A third choice could become more attractive – the former Union Camp site on Princeton Pike in Lawrence. The 134-acre tract was supposed to have become new corporate campus for RCN, which had paid $25.5 million for the land. When the telecom suffered financial woes, it sold the property to Bristol-Myers Squibb, which has not announced any plans to use it. Approvals are in place for a 10-building, 1.5 million square-foot complex. This location would seem to be too close to Capital Health’s proposed expansion just a few blocks south, but the real deal breaker could be the rush hour traffic problem on Princeton Pike.

Earlier this spring the medical center had vowed to announce its choice before its June Fete. Norris says the medical center "is considering "all appropriate sites within two to six miles of our current hospital campus."

Blind Rivets vs. Cell Phone Displays

As one 21st century technology expands, a traditional manufacturing company has downsized. After a 50-year-old rivet manufacturer sold its Phillips Drive building to Universal Display Corporation, which develops new displays for cell phones and cameras. it moved to a 6,500-foot leased space at Crossroads Corporate Center.

"We no longer needed manufacturing or distribution space," says Guy Krone, CEO of Gesipa Fasteners USA, makers of blind rivets, "and it made sense to lease rather than own."

Blind rivets, says Krone, are permanent fasteners used in almost every industry – automotive, metal building, and even computer chassis. A common example of a blind rivet is the attachment for aluminum gutters that can be installed without access to the back side.

From 1955 to 1995 Gesipa had had a manufacturing plant in Trenton, but the workforce had dwindled to 20 people, and Krone closed it down 10 years ago. "People would rather not work in factory environments on machinery with a lot of oil," says Krone. "And you don’t want to leave the machinery idle, but it is very difficult to get people to work on a second shift."

But unlike companies that shuttered all their United States operations and moved to China or Mexico, Gesipa has stayed firmly planted in the United States. It has a 70-person plant in a small town near Shreveport, Louisiana; a 35-worker plant near Winston Salem, North Carolina; and has just bought a 75,000 square-foot plant in North Carolina.

In 1975 Gesipa introduced its automatic-feed blind riveting system, and with the purchase of another company in 1990 it added the Bulb-Tite and Mega-Grip structural blind rivets. Recently, the firm acquired Action Tool Inc. of Winston-Salem.

The company, owned by the Biermann family, is headquartered in Walldorf, Germany (near Frankfurt), and it also has factories in England, Poland, and Brazil. Krone has been in the fastener industry since he graduated from Rutgers in 1973, and he joined this company in 1991. He and his wife have two grown sons.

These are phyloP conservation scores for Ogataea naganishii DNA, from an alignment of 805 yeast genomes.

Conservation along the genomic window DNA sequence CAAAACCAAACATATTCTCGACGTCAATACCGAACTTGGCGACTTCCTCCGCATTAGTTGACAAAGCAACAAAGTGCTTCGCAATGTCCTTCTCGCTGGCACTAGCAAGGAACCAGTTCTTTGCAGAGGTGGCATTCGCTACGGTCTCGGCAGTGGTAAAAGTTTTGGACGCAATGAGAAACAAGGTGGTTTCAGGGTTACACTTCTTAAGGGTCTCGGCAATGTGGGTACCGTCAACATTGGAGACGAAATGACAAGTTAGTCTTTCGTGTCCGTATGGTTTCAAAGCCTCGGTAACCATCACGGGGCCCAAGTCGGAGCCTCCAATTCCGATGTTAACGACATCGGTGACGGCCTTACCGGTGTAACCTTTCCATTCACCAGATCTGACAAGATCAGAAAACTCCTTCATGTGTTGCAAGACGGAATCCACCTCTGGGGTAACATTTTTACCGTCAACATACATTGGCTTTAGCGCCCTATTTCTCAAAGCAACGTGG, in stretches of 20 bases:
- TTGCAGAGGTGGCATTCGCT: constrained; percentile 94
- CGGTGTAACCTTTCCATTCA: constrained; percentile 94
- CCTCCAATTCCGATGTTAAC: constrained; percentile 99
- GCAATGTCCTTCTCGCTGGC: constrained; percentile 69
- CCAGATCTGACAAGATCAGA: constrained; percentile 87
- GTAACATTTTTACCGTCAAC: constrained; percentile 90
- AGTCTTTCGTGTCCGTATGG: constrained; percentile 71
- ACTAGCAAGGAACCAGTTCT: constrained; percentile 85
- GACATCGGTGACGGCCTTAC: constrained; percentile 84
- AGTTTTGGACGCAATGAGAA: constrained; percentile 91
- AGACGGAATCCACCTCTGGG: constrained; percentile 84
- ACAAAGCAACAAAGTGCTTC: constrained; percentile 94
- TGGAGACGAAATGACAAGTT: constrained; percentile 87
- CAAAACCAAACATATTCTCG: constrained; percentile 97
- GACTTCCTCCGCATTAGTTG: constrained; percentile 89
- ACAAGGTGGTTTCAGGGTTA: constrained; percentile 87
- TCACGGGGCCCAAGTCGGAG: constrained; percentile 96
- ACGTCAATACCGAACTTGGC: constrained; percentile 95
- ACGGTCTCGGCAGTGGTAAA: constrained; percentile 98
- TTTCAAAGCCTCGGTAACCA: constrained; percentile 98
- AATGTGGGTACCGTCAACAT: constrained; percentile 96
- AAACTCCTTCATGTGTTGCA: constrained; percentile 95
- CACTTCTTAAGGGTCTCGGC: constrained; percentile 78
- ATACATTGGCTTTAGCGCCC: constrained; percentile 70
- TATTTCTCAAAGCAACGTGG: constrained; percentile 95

"We are seeing more manufacturing operations leave the States," he says, "and though the overall market is not shrinking, certain segments are."

Krone recruits management candidates from industry centers in Illinois, New England, or the west coast. "You need to be able to lure people to where your facility is. If we need upper management and engineering, it’s very easy to get people from the north to go to North Carolina," he says. "It is very difficult to get them to Louisiana or New Jersey." Though Jacksonville and Charleston have the requisite geography (they are near to ports), their hot southern climates are not appealing to Northerners.

"Plus, North Carolina was very aggressive," says Krone. "We definitely received training and tax incentives. The problem in New Jersey is the tax burden."

Gesipa Fasteners USA, 3150 Brunswick Pike, Crossroads Corporate Center, Suite 310, Lawrenceville 08648. Guy Krone, president. 609-883-8300; fax, 609-883-8301. Home page: www.gesipausa.com

Good News at UDC

Futuristic communications devices for the military, cellphone displays in unusual shapes, and better and cheaper lighting – these are among the 21st century products under development at Universal Display Corporation, which incubated at Princeton University.

Just announced: for the fourth year in a row, UDC has been named to Deloitte & Touche LLP’s technology fast 50 program. With a revenue increase of 1,321 percent from 2000 to 2004, it was the 11th fastest growing company in New Jersey.